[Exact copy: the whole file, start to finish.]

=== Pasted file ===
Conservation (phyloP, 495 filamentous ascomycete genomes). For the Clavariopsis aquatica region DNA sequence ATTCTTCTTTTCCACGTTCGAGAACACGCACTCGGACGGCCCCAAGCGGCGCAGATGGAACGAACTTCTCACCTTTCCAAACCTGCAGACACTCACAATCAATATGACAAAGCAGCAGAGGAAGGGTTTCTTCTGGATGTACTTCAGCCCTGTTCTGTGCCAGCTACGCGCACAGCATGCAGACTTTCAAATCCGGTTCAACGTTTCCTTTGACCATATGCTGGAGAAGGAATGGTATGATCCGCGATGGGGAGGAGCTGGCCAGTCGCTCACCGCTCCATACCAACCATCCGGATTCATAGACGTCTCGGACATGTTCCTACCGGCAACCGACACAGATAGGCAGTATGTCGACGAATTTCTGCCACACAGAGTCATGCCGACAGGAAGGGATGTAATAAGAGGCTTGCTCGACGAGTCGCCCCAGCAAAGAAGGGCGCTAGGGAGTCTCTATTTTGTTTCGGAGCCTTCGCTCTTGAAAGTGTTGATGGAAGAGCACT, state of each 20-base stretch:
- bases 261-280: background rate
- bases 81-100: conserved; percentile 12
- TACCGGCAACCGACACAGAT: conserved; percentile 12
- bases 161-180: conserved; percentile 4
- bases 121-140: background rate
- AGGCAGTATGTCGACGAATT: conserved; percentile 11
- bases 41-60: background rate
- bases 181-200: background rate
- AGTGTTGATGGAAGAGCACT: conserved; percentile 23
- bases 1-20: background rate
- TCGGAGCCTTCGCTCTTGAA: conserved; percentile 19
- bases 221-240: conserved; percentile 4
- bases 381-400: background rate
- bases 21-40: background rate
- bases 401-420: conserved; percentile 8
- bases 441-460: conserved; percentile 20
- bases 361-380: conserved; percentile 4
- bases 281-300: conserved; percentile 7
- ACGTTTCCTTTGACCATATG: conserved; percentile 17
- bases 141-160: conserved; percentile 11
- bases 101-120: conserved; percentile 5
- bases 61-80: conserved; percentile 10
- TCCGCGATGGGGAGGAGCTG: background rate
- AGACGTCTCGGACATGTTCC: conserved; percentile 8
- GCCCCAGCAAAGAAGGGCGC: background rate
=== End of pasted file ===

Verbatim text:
Conservation (phyloP, 495 filamentous ascomycete genomes). For the Clavariopsis aquatica region DNA sequence ATTCTTCTTTTCCACGTTCGAGAACACGCACTCGGACGGCCCCAAGCGGCGCAGATGGAACGAACTTCTCACCTTTCCAAACCTGCAGACACTCACAATCAATATGACAAAGCAGCAGAGGAAGGGTTTCTTCTGGATGTACTTCAGCCCTGTTCTGTGCCAGCTACGCGCACAGCATGCAGACTTTCAAATCCGGTTCAACGTTTCCTTTGACCATATGCTGGAGAAGGAATGGTATGATCCGCGATGGGGAGGAGCTGGCCAGTCGCTCACCGCTCCATACCAACCATCCGGATTCATAGACGTCTCGGACATGTTCCTACCGGCAACCGACACAGATAGGCAGTATGTCGACGAATTTCTGCCACACAGAGTCATGCCGACAGGAAGGGATGTAATAAGAGGCTTGCTCGACGAGTCGCCCCAGCAAAGAAGGGCGCTAGGGAGTCTCTATTTTGTTTCGGAGCCTTCGCTCTTGAAAGTGTTGATGGAAGAGCACT, state of each 20-base stretch:
- bases 261-280: background rate
- bases 81-100: conserved; percentile 12
- TACCGGCAACCGACACAGAT: conserved; percentile 12
- bases 161-180: conserved; percentile 4
- bases 121-140: background rate
- AGGCAGTATGTCGACGAATT: conserved; percentile 11
- bases 41-60: background rate
- bases 181-200: background rate
- AGTGTTGATGGAAGAGCACT: conserved; percentile 23
- bases 1-20: background rate
- TCGGAGCCTTCGCTCTTGAA: conserved; percentile 19
- bases 221-240: conserved; percentile 4
- bases 381-400: background rate
- bases 21-40: background rate
- bases 401-420: conserved; percentile 8
- bases 441-460: conserved; percentile 20
- bases 361-380: conserved; percentile 4
- bases 281-300: conserved; percentile 7
- ACGTTTCCTTTGACCATATG: conserved; percentile 17
- bases 141-160: conserved; percentile 11
- bases 101-120: conserved; percentile 5
- bases 61-80: conserved; percentile 10
- TCCGCGATGGGGAGGAGCTG: background rate
- AGACGTCTCGGACATGTTCC: conserved; percentile 8
- GCCCCAGCAAAGAAGGGCGC: background rate